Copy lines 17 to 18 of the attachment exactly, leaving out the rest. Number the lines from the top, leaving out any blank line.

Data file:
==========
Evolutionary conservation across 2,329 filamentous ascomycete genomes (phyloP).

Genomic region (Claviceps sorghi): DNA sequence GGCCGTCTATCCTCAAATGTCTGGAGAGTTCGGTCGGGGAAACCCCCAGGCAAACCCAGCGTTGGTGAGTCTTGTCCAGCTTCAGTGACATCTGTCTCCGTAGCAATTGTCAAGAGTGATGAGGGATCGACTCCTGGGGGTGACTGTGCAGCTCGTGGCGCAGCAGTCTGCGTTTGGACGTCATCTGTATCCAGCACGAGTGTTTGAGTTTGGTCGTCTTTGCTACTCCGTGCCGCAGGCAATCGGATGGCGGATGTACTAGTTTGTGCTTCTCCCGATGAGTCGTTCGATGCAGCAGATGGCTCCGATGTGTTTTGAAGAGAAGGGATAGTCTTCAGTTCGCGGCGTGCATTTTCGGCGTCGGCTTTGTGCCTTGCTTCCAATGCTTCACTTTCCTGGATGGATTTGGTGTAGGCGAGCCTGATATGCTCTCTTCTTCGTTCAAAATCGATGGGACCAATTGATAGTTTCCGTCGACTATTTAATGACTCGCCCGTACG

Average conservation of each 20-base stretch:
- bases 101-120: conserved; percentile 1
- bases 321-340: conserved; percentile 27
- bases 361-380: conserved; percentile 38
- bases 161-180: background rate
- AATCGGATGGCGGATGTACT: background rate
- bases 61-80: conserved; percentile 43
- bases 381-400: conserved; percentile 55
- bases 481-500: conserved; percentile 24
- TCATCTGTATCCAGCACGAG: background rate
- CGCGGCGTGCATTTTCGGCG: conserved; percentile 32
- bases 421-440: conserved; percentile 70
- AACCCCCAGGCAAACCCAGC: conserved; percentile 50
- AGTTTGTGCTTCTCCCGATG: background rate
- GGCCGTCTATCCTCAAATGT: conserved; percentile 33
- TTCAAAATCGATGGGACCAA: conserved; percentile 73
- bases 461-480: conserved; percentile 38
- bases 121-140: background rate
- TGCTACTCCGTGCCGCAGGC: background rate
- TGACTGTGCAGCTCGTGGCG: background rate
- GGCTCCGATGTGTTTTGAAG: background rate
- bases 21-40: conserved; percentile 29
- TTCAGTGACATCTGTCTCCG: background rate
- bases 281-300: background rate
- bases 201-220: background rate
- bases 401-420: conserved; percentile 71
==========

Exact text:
- GGCCGTCTATCCTCAAATGT: conserved; percentile 33
- TTCAAAATCGATGGGACCAA: conserved; percentile 73